Just over two weeks since the Brexit results and the UK remains in a political limbo. Financially-speaking, however, things are beginning to calm down. After the initial shock, the markets have quietened, with the FTSE100 even moving ahead of where it was before the referendum in GPBs. It looks like Europe has survived the immediate, violent reaction and the focus now shifts to what continued uncertainty, and a withdrawal from the EU, will mean for the UK, and the rest of the world.
The main industries affected
One of the most recent industries to take a hit was the property industry. House prices have fallen and property funds have suffered. Standard Life have suspended redemptions in its UK Retail property fund and has £2.9bn of assets under management. With London no longer seeming an attractive investment destination, Real Estate Investment Trusts have been hit too, with some dropping by as much as 20%.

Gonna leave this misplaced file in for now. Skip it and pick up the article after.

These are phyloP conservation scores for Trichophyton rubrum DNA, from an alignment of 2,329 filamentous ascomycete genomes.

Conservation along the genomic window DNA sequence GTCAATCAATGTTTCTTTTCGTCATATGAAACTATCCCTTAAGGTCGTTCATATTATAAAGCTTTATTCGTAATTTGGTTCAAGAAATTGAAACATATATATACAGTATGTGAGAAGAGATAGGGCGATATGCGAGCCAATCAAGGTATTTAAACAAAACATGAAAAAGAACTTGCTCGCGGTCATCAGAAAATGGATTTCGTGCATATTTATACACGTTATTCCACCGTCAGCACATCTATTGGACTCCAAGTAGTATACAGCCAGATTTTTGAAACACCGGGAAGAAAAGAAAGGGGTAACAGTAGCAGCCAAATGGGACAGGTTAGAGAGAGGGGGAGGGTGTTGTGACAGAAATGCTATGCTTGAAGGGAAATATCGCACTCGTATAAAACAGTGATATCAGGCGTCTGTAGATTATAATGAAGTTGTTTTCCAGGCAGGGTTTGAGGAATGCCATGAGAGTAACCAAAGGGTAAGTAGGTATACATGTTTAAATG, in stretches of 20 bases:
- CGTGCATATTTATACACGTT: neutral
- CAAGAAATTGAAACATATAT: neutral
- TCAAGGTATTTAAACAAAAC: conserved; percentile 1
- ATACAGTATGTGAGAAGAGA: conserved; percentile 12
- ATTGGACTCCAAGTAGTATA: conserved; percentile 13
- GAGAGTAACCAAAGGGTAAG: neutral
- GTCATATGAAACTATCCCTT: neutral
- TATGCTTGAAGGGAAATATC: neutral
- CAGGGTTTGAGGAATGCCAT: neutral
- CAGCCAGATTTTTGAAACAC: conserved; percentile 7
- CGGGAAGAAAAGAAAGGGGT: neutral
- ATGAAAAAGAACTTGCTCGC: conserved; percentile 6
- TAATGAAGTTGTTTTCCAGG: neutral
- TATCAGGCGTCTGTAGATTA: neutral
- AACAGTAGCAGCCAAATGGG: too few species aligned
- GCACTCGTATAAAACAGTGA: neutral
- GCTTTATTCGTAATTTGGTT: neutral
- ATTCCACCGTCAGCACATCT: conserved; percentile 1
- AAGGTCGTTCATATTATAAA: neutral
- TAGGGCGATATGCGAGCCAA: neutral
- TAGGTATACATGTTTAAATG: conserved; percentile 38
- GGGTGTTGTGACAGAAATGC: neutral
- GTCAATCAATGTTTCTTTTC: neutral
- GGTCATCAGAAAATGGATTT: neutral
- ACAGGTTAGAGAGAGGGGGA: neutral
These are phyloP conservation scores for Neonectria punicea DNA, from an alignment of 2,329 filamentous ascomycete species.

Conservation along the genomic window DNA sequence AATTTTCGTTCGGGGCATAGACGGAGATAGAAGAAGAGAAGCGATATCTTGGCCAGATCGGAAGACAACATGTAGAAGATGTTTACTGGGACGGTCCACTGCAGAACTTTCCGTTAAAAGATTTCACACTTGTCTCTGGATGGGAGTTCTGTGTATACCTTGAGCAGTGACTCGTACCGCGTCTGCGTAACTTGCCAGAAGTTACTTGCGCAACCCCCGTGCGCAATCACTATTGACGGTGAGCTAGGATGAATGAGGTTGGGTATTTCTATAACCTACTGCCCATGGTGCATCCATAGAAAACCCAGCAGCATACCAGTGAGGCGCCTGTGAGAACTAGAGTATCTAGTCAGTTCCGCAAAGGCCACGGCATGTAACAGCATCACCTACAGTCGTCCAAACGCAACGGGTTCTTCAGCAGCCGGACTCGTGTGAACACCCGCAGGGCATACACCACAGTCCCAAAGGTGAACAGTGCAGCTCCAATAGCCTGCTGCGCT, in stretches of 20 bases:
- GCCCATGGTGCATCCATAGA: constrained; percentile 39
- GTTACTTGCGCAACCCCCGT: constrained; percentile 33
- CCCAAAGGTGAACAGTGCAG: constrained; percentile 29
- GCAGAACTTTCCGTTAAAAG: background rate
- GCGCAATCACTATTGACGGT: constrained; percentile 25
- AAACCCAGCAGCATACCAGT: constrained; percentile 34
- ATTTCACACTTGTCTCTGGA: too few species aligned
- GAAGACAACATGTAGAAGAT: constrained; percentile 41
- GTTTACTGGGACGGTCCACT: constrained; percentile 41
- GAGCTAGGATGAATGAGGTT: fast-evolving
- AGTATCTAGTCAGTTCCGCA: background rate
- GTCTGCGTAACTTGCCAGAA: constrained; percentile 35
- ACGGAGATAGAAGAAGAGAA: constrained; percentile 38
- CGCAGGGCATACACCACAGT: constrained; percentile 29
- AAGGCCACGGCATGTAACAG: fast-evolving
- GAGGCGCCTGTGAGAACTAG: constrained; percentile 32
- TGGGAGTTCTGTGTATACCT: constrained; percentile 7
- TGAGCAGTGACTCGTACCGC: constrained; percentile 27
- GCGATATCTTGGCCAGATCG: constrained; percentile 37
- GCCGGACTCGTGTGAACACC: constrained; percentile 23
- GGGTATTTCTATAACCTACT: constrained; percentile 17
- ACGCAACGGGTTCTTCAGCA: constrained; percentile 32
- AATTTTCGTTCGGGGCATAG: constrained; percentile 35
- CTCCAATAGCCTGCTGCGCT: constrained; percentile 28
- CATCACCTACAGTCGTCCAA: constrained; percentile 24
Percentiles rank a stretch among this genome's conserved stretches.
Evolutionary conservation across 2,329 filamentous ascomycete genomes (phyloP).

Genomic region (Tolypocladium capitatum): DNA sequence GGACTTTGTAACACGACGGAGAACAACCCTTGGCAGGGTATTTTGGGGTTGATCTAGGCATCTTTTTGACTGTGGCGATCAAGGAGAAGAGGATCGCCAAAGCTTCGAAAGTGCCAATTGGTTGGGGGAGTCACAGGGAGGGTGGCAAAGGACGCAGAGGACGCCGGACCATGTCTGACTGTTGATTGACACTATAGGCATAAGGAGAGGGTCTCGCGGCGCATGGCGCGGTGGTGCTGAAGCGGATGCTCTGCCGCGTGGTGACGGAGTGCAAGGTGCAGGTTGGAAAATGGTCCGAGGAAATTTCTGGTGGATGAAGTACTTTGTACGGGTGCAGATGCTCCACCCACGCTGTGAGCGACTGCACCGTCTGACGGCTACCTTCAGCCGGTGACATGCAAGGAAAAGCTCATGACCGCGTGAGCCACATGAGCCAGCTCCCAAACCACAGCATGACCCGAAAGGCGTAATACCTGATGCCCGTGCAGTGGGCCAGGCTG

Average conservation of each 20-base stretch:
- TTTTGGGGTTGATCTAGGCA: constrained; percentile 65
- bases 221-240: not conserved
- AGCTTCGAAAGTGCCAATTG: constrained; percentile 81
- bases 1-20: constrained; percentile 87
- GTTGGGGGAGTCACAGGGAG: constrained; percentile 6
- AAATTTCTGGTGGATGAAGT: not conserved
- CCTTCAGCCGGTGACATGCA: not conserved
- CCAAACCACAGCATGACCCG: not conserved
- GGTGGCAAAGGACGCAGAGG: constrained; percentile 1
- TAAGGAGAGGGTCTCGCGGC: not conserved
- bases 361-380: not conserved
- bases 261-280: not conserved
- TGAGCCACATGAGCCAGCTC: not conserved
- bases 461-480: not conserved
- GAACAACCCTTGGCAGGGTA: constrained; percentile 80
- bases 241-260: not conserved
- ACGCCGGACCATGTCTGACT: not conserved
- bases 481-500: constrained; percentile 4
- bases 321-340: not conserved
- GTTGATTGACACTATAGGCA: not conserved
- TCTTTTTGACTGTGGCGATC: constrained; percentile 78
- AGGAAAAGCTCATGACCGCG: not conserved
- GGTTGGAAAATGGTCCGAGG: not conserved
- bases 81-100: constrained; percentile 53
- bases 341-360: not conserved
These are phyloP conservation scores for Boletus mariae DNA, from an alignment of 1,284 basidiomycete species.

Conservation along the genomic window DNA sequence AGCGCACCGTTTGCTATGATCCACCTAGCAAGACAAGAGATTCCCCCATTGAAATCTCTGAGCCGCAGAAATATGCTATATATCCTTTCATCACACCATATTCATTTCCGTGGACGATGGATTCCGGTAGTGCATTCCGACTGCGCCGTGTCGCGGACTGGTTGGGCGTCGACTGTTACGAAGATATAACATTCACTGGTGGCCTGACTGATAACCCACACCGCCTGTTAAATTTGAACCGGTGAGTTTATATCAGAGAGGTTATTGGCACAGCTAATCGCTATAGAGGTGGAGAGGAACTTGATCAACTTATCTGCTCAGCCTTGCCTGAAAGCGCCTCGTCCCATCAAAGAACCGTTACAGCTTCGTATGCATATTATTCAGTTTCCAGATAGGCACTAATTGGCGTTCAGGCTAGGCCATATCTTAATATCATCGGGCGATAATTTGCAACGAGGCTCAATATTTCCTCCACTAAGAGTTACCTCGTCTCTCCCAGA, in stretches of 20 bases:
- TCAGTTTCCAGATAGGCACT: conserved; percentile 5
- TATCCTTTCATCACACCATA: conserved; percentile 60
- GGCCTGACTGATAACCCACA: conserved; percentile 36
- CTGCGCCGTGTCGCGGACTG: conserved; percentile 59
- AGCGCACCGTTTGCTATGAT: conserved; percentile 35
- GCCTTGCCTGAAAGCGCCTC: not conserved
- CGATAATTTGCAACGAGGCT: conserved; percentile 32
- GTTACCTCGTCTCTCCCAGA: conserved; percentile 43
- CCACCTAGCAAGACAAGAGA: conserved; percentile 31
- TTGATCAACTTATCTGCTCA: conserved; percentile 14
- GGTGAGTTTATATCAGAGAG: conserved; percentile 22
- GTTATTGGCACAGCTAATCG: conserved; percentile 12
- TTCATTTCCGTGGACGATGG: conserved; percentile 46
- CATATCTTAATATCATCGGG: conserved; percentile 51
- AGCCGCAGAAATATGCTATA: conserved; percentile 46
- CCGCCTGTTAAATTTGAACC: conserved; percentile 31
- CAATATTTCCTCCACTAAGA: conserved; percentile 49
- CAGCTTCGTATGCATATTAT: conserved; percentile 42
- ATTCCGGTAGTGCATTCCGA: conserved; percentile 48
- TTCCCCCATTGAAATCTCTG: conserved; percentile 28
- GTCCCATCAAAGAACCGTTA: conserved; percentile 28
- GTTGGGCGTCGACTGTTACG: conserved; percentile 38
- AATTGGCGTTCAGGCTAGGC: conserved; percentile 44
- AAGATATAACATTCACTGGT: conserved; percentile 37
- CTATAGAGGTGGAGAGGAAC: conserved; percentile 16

Other industries hit include the Automotive, Airline, and Pharmaceutical. Of the 1.6 million cars manufactured in the UK, 77% are exported abroad, and over half of these to EU countries. UK-based airlines now have to rethink European routes and must recalculate fares, taking the new cost of visas into account. This is particularly hard for low-cost airlines like EasyJet, whose share price dropped 20%. It is not uncommon for UK pharmaceutical companies to carry out research and business overseas which will no doubt cause logistical issues but, more importantly, leaving the EU means the European Medicines Agency is no longer responsible for authorising UK pharmaceuticals which could mean slower approval for UK-manufactured drugs.